2. We effectively already have a CGT on property in the form of the Bright Line Test (which isn’t necessarily limited to five years) and this hasn’t seemingly had any effect on housing, and
3. A CGT legislation is likely to be more than a year away, and with the five years Bright Line Test, for investment properties it is not going to be effective for at least a minimum of six years or more.
I support a (firm and universal non-exempt) CGT on investment properties in terms of tax fairness but I see it having minimal effects compared to other factors such as interest rates, immigration, housing supply etc. . . After all house price inflation over the past decade has been simply driven by low interest rates and that has encouraged both investors and owner-occupier demand.
A CGT may make FHB feel happier due to tax fairness, but just as the current Bright Line CGT, it is going to have minimal influence on house prices

How about a fair capital gains tax across the board at say 3.5% , on all capital gains made on all property,land , cars, shares, art, gold,businesses, everthing that makes a capital gain, because lets face it when we buy our first home, it is an investment and is fully expected to make profit, which is a capital gain,,, if this fair taxation were to come in, everybody that are firm believers of CGT would all change there minds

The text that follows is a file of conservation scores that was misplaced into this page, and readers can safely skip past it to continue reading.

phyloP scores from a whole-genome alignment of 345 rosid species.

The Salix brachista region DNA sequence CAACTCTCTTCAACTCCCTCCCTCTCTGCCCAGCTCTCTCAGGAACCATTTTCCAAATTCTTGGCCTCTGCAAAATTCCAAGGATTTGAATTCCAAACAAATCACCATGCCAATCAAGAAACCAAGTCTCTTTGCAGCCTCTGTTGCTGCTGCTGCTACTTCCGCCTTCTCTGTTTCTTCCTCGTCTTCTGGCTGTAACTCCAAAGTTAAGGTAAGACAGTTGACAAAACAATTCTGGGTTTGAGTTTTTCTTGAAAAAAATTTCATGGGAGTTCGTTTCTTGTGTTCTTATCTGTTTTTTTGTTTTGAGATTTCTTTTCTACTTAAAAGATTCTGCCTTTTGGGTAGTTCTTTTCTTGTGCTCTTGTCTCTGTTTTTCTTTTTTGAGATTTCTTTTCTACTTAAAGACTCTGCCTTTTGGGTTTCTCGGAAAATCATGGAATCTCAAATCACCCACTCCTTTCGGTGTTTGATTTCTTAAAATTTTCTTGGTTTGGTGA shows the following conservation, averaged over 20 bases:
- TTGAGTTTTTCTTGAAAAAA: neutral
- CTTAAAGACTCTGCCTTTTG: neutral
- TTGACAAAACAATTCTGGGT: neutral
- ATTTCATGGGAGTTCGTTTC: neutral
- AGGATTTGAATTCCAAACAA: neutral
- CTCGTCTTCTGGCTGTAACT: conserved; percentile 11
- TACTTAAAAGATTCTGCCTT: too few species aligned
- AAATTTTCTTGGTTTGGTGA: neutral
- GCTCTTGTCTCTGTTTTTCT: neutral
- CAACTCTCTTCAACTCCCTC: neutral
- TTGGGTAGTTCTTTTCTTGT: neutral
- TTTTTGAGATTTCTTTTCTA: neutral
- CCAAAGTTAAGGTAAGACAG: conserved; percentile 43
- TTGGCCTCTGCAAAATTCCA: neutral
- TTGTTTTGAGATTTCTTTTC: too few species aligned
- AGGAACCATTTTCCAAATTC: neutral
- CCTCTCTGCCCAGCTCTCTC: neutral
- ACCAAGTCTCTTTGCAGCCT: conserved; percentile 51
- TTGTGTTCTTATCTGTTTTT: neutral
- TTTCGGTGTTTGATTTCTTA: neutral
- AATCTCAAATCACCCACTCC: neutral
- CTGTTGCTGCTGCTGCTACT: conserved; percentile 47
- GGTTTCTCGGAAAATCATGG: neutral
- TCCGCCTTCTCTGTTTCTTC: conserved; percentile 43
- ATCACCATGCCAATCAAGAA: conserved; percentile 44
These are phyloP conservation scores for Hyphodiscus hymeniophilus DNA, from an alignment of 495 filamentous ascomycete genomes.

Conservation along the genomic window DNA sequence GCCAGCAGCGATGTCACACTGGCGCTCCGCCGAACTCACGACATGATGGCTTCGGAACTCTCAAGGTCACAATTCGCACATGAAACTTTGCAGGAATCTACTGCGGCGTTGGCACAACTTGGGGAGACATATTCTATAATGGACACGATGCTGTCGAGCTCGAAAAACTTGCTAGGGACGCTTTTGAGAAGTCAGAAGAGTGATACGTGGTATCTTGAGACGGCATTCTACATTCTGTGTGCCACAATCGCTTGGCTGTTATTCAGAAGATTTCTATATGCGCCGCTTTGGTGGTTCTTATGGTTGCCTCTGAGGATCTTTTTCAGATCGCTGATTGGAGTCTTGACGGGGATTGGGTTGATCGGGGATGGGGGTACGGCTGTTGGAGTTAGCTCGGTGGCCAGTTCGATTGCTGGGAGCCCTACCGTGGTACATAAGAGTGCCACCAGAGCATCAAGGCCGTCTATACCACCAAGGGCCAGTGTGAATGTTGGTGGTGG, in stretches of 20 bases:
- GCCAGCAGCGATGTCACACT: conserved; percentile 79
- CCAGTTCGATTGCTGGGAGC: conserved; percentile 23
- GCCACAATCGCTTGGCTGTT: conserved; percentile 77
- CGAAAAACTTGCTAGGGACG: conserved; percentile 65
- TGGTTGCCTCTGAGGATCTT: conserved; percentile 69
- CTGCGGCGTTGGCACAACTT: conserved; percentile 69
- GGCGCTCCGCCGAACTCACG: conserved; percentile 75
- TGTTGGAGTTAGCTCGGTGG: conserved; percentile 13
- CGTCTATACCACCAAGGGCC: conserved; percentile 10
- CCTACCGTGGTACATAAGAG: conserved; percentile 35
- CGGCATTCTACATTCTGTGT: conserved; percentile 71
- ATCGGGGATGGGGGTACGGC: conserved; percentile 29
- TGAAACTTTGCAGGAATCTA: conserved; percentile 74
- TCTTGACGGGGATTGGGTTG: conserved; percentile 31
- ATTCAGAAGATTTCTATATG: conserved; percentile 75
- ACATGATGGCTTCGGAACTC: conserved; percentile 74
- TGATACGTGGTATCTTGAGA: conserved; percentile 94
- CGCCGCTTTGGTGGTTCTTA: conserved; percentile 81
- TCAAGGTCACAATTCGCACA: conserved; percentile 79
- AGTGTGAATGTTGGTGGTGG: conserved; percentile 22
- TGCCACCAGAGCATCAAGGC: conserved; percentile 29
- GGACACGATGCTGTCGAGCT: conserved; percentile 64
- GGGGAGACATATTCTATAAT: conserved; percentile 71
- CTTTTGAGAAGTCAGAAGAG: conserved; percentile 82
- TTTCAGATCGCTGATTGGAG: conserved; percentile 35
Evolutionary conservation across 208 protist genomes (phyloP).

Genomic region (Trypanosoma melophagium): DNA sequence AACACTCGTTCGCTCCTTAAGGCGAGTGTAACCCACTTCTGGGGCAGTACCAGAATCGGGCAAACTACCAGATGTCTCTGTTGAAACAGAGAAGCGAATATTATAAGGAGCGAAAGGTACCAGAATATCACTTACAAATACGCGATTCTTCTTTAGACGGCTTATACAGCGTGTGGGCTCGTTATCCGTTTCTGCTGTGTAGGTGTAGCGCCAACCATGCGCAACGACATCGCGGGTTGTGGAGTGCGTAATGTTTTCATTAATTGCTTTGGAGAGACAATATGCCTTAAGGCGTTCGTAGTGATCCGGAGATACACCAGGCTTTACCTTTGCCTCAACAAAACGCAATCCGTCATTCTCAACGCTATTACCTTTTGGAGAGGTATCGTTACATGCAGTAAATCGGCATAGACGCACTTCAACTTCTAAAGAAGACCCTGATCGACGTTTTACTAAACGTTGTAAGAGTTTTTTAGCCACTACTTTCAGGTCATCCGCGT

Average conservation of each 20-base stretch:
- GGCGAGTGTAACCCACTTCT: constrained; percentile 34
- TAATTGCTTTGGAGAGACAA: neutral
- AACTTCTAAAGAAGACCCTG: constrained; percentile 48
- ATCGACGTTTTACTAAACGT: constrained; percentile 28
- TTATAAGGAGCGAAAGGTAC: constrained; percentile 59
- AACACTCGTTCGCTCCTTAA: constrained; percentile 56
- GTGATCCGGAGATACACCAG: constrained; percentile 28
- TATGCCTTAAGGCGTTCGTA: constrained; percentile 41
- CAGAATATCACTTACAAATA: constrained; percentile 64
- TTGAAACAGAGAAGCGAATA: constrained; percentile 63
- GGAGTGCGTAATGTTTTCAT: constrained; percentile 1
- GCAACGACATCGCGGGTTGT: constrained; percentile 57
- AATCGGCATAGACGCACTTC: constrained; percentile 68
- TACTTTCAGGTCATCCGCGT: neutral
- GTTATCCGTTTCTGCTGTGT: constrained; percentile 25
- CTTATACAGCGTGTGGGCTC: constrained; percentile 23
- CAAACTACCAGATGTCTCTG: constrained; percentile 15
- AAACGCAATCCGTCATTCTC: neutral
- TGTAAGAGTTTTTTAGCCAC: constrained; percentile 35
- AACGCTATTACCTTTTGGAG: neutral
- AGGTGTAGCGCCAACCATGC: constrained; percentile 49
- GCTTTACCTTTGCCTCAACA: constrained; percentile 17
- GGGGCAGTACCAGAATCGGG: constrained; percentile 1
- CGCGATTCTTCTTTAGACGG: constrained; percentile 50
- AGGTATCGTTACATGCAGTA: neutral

it has been "building" for a long time now - but eventually they get a haircut and a real job. I recommend it .

Are Kiwis different for selfish reason.

Any argument to enjoy tax free speculation.

Stuart
I am not arguing for a tax free speculation; in fact quite the opposite, I argue here and elsewhere for a CGT for tax fairness reasons.
My comment here is that a CGT is not going to favaourably influence house prices for FHB.

So hospitality as a group was only down 41% for the entire month of May. Considering we did not move to level 2 until 14th May. Also, the time period for 40% proven loss for the second round of the wage subsidy did not start until May 10th. So would only include 4 days at level 3. How many businesses will be able to prove a 40% loss for a 30 day period from May 10th? Will work and income accept the May 19 vs May 20 P&L? Even though it is technically 10 days out. Or will you need to provide a daily breakdown of the revenue for the chosen 30 day period vs the same period last year?

Commercial Bay was super super busy today. Cash registers ringing loud. Only standing place in the food court. No more social distancing, only shoulder rubbing. People happily celebrating Covid free and letting lose with the credit card swipes. Was nice to see.